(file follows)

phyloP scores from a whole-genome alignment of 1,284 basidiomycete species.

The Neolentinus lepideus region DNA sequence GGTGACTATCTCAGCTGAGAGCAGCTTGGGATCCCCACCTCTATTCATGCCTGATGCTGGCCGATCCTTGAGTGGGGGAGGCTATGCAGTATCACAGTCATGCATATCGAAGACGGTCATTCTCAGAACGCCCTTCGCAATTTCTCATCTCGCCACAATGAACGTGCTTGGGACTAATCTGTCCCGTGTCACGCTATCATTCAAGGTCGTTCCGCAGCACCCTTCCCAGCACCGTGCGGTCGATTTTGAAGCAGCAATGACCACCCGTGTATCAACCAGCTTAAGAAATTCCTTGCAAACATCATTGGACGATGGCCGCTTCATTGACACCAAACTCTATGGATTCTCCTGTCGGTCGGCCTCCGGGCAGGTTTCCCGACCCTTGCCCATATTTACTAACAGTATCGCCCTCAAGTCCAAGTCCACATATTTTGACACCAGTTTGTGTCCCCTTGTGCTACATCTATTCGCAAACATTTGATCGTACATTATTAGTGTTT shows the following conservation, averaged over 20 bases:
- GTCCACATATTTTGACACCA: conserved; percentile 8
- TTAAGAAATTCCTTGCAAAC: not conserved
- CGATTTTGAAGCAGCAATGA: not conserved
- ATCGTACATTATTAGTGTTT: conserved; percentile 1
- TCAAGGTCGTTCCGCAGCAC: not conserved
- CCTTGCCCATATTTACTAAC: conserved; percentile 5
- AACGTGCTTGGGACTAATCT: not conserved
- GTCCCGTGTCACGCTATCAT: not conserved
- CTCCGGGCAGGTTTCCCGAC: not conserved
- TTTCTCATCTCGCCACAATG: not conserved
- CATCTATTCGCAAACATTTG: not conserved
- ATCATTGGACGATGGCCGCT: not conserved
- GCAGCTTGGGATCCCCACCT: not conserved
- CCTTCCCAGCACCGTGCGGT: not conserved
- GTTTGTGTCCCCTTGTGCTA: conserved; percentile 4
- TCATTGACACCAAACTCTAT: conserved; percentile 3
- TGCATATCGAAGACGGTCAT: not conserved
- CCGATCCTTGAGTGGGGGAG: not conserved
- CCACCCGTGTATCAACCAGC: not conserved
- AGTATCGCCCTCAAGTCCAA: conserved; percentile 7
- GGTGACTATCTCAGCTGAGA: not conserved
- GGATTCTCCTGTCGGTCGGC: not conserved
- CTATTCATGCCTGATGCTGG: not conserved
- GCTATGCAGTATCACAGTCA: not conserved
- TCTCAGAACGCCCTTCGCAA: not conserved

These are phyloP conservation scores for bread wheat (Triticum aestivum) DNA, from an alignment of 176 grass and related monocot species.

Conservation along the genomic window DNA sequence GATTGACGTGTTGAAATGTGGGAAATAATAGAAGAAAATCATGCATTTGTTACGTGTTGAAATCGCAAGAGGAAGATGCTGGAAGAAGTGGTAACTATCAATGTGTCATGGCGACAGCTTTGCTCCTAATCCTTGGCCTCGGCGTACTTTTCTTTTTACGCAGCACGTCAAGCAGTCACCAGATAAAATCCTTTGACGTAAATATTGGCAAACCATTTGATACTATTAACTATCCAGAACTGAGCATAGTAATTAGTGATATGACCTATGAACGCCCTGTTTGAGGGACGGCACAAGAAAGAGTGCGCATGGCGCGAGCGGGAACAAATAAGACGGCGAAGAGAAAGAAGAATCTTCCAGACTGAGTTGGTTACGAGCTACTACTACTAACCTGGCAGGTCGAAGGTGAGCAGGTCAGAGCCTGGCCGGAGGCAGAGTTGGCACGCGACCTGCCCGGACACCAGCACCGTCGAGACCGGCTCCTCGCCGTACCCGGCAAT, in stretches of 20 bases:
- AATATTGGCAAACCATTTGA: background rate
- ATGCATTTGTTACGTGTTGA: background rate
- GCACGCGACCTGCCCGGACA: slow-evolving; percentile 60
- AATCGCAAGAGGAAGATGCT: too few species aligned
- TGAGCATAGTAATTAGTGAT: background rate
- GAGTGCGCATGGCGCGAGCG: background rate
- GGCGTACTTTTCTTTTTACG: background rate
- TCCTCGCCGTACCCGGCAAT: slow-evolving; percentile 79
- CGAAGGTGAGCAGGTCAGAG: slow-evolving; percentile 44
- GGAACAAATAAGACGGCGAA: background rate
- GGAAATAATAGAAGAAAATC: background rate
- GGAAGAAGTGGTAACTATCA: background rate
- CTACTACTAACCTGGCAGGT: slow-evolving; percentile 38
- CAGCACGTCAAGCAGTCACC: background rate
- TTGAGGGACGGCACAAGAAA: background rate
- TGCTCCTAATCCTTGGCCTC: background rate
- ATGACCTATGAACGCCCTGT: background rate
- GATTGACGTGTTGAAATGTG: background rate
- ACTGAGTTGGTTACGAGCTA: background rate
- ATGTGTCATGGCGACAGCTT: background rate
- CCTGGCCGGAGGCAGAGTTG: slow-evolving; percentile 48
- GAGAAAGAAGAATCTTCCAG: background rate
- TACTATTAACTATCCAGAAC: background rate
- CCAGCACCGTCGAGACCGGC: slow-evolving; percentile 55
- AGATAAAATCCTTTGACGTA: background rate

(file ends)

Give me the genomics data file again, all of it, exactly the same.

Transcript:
phyloP scores from a whole-genome alignment of 1,284 basidiomycete species.

The Neolentinus lepideus region DNA sequence GGTGACTATCTCAGCTGAGAGCAGCTTGGGATCCCCACCTCTATTCATGCCTGATGCTGGCCGATCCTTGAGTGGGGGAGGCTATGCAGTATCACAGTCATGCATATCGAAGACGGTCATTCTCAGAACGCCCTTCGCAATTTCTCATCTCGCCACAATGAACGTGCTTGGGACTAATCTGTCCCGTGTCACGCTATCATTCAAGGTCGTTCCGCAGCACCCTTCCCAGCACCGTGCGGTCGATTTTGAAGCAGCAATGACCACCCGTGTATCAACCAGCTTAAGAAATTCCTTGCAAACATCATTGGACGATGGCCGCTTCATTGACACCAAACTCTATGGATTCTCCTGTCGGTCGGCCTCCGGGCAGGTTTCCCGACCCTTGCCCATATTTACTAACAGTATCGCCCTCAAGTCCAAGTCCACATATTTTGACACCAGTTTGTGTCCCCTTGTGCTACATCTATTCGCAAACATTTGATCGTACATTATTAGTGTTT shows the following conservation, averaged over 20 bases:
- GTCCACATATTTTGACACCA: conserved; percentile 8
- TTAAGAAATTCCTTGCAAAC: not conserved
- CGATTTTGAAGCAGCAATGA: not conserved
- ATCGTACATTATTAGTGTTT: conserved; percentile 1
- TCAAGGTCGTTCCGCAGCAC: not conserved
- CCTTGCCCATATTTACTAAC: conserved; percentile 5
- AACGTGCTTGGGACTAATCT: not conserved
- GTCCCGTGTCACGCTATCAT: not conserved
- CTCCGGGCAGGTTTCCCGAC: not conserved
- TTTCTCATCTCGCCACAATG: not conserved
- CATCTATTCGCAAACATTTG: not conserved
- ATCATTGGACGATGGCCGCT: not conserved
- GCAGCTTGGGATCCCCACCT: not conserved
- CCTTCCCAGCACCGTGCGGT: not conserved
- GTTTGTGTCCCCTTGTGCTA: conserved; percentile 4
- TCATTGACACCAAACTCTAT: conserved; percentile 3
- TGCATATCGAAGACGGTCAT: not conserved
- CCGATCCTTGAGTGGGGGAG: not conserved
- CCACCCGTGTATCAACCAGC: not conserved
- AGTATCGCCCTCAAGTCCAA: conserved; percentile 7
- GGTGACTATCTCAGCTGAGA: not conserved
- GGATTCTCCTGTCGGTCGGC: not conserved
- CTATTCATGCCTGATGCTGG: not conserved
- GCTATGCAGTATCACAGTCA: not conserved
- TCTCAGAACGCCCTTCGCAA: not conserved

These are phyloP conservation scores for bread wheat (Triticum aestivum) DNA, from an alignment of 176 grass and related monocot species.

Conservation along the genomic window DNA sequence GATTGACGTGTTGAAATGTGGGAAATAATAGAAGAAAATCATGCATTTGTTACGTGTTGAAATCGCAAGAGGAAGATGCTGGAAGAAGTGGTAACTATCAATGTGTCATGGCGACAGCTTTGCTCCTAATCCTTGGCCTCGGCGTACTTTTCTTTTTACGCAGCACGTCAAGCAGTCACCAGATAAAATCCTTTGACGTAAATATTGGCAAACCATTTGATACTATTAACTATCCAGAACTGAGCATAGTAATTAGTGATATGACCTATGAACGCCCTGTTTGAGGGACGGCACAAGAAAGAGTGCGCATGGCGCGAGCGGGAACAAATAAGACGGCGAAGAGAAAGAAGAATCTTCCAGACTGAGTTGGTTACGAGCTACTACTACTAACCTGGCAGGTCGAAGGTGAGCAGGTCAGAGCCTGGCCGGAGGCAGAGTTGGCACGCGACCTGCCCGGACACCAGCACCGTCGAGACCGGCTCCTCGCCGTACCCGGCAAT, in stretches of 20 bases:
- AATATTGGCAAACCATTTGA: background rate
- ATGCATTTGTTACGTGTTGA: background rate
- GCACGCGACCTGCCCGGACA: slow-evolving; percentile 60
- AATCGCAAGAGGAAGATGCT: too few species aligned
- TGAGCATAGTAATTAGTGAT: background rate
- GAGTGCGCATGGCGCGAGCG: background rate
- GGCGTACTTTTCTTTTTACG: background rate
- TCCTCGCCGTACCCGGCAAT: slow-evolving; percentile 79
- CGAAGGTGAGCAGGTCAGAG: slow-evolving; percentile 44
- GGAACAAATAAGACGGCGAA: background rate
- GGAAATAATAGAAGAAAATC: background rate
- GGAAGAAGTGGTAACTATCA: background rate
- CTACTACTAACCTGGCAGGT: slow-evolving; percentile 38
- CAGCACGTCAAGCAGTCACC: background rate
- TTGAGGGACGGCACAAGAAA: background rate
- TGCTCCTAATCCTTGGCCTC: background rate
- ATGACCTATGAACGCCCTGT: background rate
- GATTGACGTGTTGAAATGTG: background rate
- ACTGAGTTGGTTACGAGCTA: background rate
- ATGTGTCATGGCGACAGCTT: background rate
- CCTGGCCGGAGGCAGAGTTG: slow-evolving; percentile 48
- GAGAAAGAAGAATCTTCCAG: background rate
- TACTATTAACTATCCAGAAC: background rate
- CCAGCACCGTCGAGACCGGC: slow-evolving; percentile 55
- AGATAAAATCCTTTGACGTA: background rate